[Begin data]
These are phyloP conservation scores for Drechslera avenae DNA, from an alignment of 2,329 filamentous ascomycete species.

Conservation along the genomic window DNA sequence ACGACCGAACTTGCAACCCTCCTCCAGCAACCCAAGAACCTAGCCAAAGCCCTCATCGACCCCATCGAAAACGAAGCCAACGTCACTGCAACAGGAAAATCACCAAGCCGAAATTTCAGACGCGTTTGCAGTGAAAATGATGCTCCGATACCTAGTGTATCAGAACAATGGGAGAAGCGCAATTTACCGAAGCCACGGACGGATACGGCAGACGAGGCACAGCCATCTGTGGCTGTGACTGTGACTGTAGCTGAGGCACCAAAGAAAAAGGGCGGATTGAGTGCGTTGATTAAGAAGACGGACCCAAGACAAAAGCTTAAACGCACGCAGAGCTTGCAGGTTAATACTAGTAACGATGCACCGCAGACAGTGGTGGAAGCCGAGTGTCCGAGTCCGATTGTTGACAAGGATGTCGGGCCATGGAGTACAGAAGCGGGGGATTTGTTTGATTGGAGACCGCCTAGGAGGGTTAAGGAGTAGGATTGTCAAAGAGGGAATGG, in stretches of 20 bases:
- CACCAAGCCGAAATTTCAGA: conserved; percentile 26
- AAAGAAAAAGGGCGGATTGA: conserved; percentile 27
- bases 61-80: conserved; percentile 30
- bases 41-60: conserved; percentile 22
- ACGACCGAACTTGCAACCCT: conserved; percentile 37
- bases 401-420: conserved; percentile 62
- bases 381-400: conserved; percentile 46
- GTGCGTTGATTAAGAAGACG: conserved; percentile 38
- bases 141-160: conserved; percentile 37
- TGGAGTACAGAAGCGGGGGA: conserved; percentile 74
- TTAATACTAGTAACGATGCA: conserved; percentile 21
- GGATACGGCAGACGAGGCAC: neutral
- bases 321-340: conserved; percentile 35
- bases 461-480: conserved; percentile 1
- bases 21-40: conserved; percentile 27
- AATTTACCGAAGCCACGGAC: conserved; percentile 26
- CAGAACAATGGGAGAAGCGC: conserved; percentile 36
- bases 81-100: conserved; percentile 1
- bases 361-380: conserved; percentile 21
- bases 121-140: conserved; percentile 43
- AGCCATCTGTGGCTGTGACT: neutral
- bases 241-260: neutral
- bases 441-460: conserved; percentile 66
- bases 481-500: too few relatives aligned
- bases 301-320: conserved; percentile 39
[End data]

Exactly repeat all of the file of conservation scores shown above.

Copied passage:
These are phyloP conservation scores for Drechslera avenae DNA, from an alignment of 2,329 filamentous ascomycete species.

Conservation along the genomic window DNA sequence ACGACCGAACTTGCAACCCTCCTCCAGCAACCCAAGAACCTAGCCAAAGCCCTCATCGACCCCATCGAAAACGAAGCCAACGTCACTGCAACAGGAAAATCACCAAGCCGAAATTTCAGACGCGTTTGCAGTGAAAATGATGCTCCGATACCTAGTGTATCAGAACAATGGGAGAAGCGCAATTTACCGAAGCCACGGACGGATACGGCAGACGAGGCACAGCCATCTGTGGCTGTGACTGTGACTGTAGCTGAGGCACCAAAGAAAAAGGGCGGATTGAGTGCGTTGATTAAGAAGACGGACCCAAGACAAAAGCTTAAACGCACGCAGAGCTTGCAGGTTAATACTAGTAACGATGCACCGCAGACAGTGGTGGAAGCCGAGTGTCCGAGTCCGATTGTTGACAAGGATGTCGGGCCATGGAGTACAGAAGCGGGGGATTTGTTTGATTGGAGACCGCCTAGGAGGGTTAAGGAGTAGGATTGTCAAAGAGGGAATGG, in stretches of 20 bases:
- CACCAAGCCGAAATTTCAGA: conserved; percentile 26
- AAAGAAAAAGGGCGGATTGA: conserved; percentile 27
- bases 61-80: conserved; percentile 30
- bases 41-60: conserved; percentile 22
- ACGACCGAACTTGCAACCCT: conserved; percentile 37
- bases 401-420: conserved; percentile 62
- bases 381-400: conserved; percentile 46
- GTGCGTTGATTAAGAAGACG: conserved; percentile 38
- bases 141-160: conserved; percentile 37
- TGGAGTACAGAAGCGGGGGA: conserved; percentile 74
- TTAATACTAGTAACGATGCA: conserved; percentile 21
- GGATACGGCAGACGAGGCAC: neutral
- bases 321-340: conserved; percentile 35
- bases 461-480: conserved; percentile 1
- bases 21-40: conserved; percentile 27
- AATTTACCGAAGCCACGGAC: conserved; percentile 26
- CAGAACAATGGGAGAAGCGC: conserved; percentile 36
- bases 81-100: conserved; percentile 1
- bases 361-380: conserved; percentile 21
- bases 121-140: conserved; percentile 43
- AGCCATCTGTGGCTGTGACT: neutral
- bases 241-260: neutral
- bases 441-460: conserved; percentile 66
- bases 481-500: too few relatives aligned
- bases 301-320: conserved; percentile 39